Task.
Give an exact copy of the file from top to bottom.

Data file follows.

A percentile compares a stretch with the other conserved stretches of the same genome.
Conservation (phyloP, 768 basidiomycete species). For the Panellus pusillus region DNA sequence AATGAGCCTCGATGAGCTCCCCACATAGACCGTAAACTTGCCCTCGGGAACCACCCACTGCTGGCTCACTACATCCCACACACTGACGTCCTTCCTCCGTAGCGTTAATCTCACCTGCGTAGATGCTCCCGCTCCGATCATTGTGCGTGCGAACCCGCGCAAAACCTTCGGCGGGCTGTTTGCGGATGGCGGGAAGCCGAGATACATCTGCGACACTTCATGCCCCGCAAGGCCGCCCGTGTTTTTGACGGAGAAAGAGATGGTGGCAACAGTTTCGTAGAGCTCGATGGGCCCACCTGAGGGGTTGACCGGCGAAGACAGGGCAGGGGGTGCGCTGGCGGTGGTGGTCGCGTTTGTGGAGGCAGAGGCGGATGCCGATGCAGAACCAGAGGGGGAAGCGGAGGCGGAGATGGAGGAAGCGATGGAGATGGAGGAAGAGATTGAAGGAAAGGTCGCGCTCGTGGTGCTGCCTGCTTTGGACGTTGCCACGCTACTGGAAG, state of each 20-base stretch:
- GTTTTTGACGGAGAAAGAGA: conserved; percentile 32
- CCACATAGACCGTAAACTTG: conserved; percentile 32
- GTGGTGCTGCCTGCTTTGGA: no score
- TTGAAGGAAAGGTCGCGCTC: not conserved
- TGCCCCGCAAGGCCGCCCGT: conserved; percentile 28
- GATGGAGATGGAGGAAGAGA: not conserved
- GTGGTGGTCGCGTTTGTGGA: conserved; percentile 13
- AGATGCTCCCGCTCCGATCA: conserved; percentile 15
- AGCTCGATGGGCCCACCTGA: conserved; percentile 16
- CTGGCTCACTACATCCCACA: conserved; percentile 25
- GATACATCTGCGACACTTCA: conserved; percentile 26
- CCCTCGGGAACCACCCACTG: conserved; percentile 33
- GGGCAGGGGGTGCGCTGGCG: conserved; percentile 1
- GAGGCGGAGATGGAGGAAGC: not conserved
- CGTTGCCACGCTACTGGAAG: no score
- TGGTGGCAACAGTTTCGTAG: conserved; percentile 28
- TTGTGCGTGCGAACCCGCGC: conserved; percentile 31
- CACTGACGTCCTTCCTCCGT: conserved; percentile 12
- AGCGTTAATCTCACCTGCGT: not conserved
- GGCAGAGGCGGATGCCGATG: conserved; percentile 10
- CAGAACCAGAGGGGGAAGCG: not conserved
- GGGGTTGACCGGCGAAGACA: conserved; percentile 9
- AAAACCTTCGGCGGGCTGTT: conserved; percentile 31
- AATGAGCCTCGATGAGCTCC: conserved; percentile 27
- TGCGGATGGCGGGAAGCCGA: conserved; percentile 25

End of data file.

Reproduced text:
A percentile compares a stretch with the other conserved stretches of the same genome.
Conservation (phyloP, 768 basidiomycete species). For the Panellus pusillus region DNA sequence AATGAGCCTCGATGAGCTCCCCACATAGACCGTAAACTTGCCCTCGGGAACCACCCACTGCTGGCTCACTACATCCCACACACTGACGTCCTTCCTCCGTAGCGTTAATCTCACCTGCGTAGATGCTCCCGCTCCGATCATTGTGCGTGCGAACCCGCGCAAAACCTTCGGCGGGCTGTTTGCGGATGGCGGGAAGCCGAGATACATCTGCGACACTTCATGCCCCGCAAGGCCGCCCGTGTTTTTGACGGAGAAAGAGATGGTGGCAACAGTTTCGTAGAGCTCGATGGGCCCACCTGAGGGGTTGACCGGCGAAGACAGGGCAGGGGGTGCGCTGGCGGTGGTGGTCGCGTTTGTGGAGGCAGAGGCGGATGCCGATGCAGAACCAGAGGGGGAAGCGGAGGCGGAGATGGAGGAAGCGATGGAGATGGAGGAAGAGATTGAAGGAAAGGTCGCGCTCGTGGTGCTGCCTGCTTTGGACGTTGCCACGCTACTGGAAG, state of each 20-base stretch:
- GTTTTTGACGGAGAAAGAGA: conserved; percentile 32
- CCACATAGACCGTAAACTTG: conserved; percentile 32
- GTGGTGCTGCCTGCTTTGGA: no score
- TTGAAGGAAAGGTCGCGCTC: not conserved
- TGCCCCGCAAGGCCGCCCGT: conserved; percentile 28
- GATGGAGATGGAGGAAGAGA: not conserved
- GTGGTGGTCGCGTTTGTGGA: conserved; percentile 13
- AGATGCTCCCGCTCCGATCA: conserved; percentile 15
- AGCTCGATGGGCCCACCTGA: conserved; percentile 16
- CTGGCTCACTACATCCCACA: conserved; percentile 25
- GATACATCTGCGACACTTCA: conserved; percentile 26
- CCCTCGGGAACCACCCACTG: conserved; percentile 33
- GGGCAGGGGGTGCGCTGGCG: conserved; percentile 1
- GAGGCGGAGATGGAGGAAGC: not conserved
- CGTTGCCACGCTACTGGAAG: no score
- TGGTGGCAACAGTTTCGTAG: conserved; percentile 28
- TTGTGCGTGCGAACCCGCGC: conserved; percentile 31
- CACTGACGTCCTTCCTCCGT: conserved; percentile 12
- AGCGTTAATCTCACCTGCGT: not conserved
- GGCAGAGGCGGATGCCGATG: conserved; percentile 10
- CAGAACCAGAGGGGGAAGCG: not conserved
- GGGGTTGACCGGCGAAGACA: conserved; percentile 9
- AAAACCTTCGGCGGGCTGTT: conserved; percentile 31
- AATGAGCCTCGATGAGCTCC: conserved; percentile 27
- TGCGGATGGCGGGAAGCCGA: conserved; percentile 25